Defense Date


Document Type


Degree Name

Master of Science



First Advisor

Dr. Albert D. Farrell


A mixed-methods approach was used to determine how African-American middle school students cope with peer victimization and to identify factors that inhibit and promote the use of prosocial coping strategies. In a previous study, participants had been categorized into four social clusters: well-adjusted, rejected, passively-victimized, or aggressively-victimized based on a cluster analysis of self-reported psychosocial variables. Interviews with a sub sample of 80 students focusing on identifying both how students thought they would respond and how they thought they should respond to hypothetical situations involving peer victimization were analyzed. Interviews also elicited factors that would support or impede the use of the coping responses generated by the participants. Qualitative analysis identified 15 coping responses that students would use, and categorized each individual response as prosocial, aggressive, or avoidant based on emotional, cognitive, and behavioral criteria. In addition, 13 coping responses were identified as strategies youth thought they should do. Ten supports, and ten barriers to prosocial coping responses were identified, representing a range of internal and interpersonal factors. Results of logistic regression models did not support the central hypothesis that the type of coping response generated (e.g., prosocial, aggressive, avoidant) would depend on social cluster. However, significant gender results were found, suggesting that girls were more likely than boys to identify prosocial coping strategies. Implications for violence prevention programs are discussed.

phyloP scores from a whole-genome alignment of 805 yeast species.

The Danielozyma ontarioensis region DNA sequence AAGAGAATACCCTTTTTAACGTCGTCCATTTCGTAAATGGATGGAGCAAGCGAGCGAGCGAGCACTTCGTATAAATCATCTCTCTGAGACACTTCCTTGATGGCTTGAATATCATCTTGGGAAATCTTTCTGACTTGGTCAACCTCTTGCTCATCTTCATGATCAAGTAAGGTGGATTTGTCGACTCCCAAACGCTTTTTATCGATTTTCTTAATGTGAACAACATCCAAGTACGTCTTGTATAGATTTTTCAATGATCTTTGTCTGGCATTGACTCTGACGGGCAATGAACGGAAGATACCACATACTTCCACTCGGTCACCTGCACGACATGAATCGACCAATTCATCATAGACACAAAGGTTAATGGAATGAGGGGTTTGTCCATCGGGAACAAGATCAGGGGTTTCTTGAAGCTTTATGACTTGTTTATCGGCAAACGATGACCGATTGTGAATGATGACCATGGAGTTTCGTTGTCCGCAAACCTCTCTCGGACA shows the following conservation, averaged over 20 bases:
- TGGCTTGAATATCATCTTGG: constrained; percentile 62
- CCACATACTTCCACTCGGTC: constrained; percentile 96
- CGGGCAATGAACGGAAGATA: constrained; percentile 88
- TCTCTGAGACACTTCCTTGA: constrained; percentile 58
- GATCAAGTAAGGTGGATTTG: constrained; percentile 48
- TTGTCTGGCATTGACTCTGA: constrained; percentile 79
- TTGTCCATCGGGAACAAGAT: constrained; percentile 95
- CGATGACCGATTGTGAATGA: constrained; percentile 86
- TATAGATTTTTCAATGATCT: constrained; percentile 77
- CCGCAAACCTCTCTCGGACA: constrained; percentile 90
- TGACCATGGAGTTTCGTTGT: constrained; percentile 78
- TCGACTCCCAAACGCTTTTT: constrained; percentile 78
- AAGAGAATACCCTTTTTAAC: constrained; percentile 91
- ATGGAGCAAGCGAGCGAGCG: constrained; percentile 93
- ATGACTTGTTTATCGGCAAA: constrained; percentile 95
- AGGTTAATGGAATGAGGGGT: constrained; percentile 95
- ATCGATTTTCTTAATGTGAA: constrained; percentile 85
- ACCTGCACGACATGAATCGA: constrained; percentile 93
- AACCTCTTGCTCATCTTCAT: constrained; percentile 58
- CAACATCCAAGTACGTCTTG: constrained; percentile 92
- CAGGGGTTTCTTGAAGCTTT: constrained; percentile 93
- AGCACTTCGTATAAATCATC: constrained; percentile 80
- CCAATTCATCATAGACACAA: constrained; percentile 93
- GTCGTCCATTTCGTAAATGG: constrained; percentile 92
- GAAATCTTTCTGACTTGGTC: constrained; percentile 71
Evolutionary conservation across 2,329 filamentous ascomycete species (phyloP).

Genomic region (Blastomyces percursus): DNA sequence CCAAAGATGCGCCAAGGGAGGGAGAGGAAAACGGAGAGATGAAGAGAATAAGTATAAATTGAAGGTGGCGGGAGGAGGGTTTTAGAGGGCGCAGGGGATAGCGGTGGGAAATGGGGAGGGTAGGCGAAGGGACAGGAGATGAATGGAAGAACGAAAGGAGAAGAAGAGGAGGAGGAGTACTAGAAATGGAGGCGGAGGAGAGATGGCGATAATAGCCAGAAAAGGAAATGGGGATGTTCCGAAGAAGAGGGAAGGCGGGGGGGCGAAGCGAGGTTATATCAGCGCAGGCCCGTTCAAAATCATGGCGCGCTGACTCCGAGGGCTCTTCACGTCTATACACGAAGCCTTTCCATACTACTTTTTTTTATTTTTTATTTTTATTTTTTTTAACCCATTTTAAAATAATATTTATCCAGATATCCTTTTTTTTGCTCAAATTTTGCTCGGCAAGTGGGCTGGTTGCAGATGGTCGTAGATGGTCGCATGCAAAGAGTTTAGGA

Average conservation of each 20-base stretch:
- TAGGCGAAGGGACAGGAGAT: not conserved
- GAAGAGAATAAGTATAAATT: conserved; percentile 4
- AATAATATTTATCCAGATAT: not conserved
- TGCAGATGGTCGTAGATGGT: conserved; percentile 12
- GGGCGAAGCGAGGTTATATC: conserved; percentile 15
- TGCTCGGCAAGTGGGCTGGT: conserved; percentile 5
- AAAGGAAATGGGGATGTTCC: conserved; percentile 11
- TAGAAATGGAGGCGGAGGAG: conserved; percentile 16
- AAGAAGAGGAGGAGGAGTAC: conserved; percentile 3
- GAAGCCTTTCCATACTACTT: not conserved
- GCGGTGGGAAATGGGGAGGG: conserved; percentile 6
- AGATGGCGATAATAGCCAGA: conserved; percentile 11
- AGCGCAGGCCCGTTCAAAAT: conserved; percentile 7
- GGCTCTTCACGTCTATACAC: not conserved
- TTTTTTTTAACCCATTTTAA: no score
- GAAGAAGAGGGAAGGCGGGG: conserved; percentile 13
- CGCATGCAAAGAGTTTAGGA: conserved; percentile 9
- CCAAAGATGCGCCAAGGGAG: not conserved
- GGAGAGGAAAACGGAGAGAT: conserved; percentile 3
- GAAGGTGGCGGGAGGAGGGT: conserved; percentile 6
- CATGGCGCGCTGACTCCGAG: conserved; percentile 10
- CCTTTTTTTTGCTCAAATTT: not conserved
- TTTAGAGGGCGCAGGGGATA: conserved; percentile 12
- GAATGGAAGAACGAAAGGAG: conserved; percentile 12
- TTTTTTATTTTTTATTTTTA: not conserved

© The Author

Is Part Of

VCU University Archives

Is Part Of

VCU Theses and Dissertations

Date of Submission

June 2008

Included in

Psychology Commons